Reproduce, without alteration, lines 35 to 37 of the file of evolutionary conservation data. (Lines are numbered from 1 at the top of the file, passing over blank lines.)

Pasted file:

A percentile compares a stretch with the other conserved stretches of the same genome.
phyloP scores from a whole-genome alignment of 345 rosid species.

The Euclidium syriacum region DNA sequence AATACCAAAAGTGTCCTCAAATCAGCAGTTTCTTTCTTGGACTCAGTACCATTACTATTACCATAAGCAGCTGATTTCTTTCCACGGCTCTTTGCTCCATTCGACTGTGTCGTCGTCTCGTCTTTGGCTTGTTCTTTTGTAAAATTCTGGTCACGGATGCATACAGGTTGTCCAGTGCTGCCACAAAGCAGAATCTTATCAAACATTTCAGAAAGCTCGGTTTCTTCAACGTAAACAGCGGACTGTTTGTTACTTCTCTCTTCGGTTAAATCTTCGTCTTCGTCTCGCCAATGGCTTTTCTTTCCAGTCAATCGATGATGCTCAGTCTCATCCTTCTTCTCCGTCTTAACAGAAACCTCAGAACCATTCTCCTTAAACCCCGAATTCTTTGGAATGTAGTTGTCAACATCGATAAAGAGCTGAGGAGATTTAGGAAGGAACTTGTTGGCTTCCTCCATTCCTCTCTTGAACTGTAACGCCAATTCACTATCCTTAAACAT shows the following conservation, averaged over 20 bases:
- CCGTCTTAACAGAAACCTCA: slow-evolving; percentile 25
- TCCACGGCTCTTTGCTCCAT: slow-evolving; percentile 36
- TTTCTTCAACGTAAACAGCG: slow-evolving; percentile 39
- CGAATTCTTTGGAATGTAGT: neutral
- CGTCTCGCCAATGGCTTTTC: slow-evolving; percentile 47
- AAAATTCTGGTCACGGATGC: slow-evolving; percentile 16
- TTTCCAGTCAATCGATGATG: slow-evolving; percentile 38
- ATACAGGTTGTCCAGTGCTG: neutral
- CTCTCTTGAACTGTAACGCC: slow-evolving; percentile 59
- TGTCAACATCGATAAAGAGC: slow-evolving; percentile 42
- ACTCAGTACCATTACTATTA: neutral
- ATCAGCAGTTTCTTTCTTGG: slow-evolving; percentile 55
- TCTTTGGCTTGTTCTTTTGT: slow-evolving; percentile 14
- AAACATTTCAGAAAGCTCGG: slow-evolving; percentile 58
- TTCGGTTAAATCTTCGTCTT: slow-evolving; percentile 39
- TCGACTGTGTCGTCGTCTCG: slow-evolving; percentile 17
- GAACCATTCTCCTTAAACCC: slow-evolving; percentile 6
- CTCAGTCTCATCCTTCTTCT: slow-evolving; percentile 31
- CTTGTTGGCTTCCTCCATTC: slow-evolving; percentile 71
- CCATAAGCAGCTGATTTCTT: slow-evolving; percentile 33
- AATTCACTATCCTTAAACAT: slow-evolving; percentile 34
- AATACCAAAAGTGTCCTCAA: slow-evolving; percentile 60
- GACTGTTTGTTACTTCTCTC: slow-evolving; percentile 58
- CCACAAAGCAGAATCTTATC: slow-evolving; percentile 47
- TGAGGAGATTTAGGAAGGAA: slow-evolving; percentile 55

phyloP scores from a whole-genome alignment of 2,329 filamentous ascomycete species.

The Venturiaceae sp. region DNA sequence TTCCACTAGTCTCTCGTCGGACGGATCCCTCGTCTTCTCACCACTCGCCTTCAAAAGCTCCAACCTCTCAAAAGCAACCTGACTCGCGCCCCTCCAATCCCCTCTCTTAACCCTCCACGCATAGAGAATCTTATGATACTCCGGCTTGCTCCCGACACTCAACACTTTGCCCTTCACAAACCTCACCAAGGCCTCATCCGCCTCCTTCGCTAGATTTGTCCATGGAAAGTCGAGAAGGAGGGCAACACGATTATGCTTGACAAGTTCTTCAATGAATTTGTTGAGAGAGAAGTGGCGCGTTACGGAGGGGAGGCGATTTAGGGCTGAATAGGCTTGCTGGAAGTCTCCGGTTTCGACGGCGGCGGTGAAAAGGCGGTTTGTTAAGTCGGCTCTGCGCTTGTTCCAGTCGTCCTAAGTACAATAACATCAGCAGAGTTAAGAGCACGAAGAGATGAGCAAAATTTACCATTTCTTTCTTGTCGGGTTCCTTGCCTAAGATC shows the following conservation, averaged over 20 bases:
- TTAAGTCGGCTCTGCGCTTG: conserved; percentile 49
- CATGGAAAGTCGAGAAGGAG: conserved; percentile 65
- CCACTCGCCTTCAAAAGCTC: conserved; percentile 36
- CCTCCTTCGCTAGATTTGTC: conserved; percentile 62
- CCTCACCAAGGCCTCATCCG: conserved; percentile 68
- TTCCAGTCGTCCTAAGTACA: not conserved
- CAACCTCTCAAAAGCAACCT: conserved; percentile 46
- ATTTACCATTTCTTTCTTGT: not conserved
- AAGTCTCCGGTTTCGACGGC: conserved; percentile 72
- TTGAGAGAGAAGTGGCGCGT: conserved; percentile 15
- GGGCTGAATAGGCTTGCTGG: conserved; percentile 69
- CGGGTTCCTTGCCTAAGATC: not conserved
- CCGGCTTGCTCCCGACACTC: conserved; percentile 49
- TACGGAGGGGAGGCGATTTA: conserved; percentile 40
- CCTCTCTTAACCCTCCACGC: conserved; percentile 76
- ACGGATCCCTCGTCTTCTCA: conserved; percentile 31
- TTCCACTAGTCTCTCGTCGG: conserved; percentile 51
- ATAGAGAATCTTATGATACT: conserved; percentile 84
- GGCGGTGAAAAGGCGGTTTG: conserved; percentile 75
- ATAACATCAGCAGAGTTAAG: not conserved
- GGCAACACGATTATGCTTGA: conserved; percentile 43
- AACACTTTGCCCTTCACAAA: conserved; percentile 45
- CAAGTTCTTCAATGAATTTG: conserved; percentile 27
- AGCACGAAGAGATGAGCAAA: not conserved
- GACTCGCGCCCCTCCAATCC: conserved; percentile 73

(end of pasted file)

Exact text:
- CCTCACCAAGGCCTCATCCG: conserved; percentile 68
- TTCCAGTCGTCCTAAGTACA: not conserved
- CAACCTCTCAAAAGCAACCT: conserved; percentile 46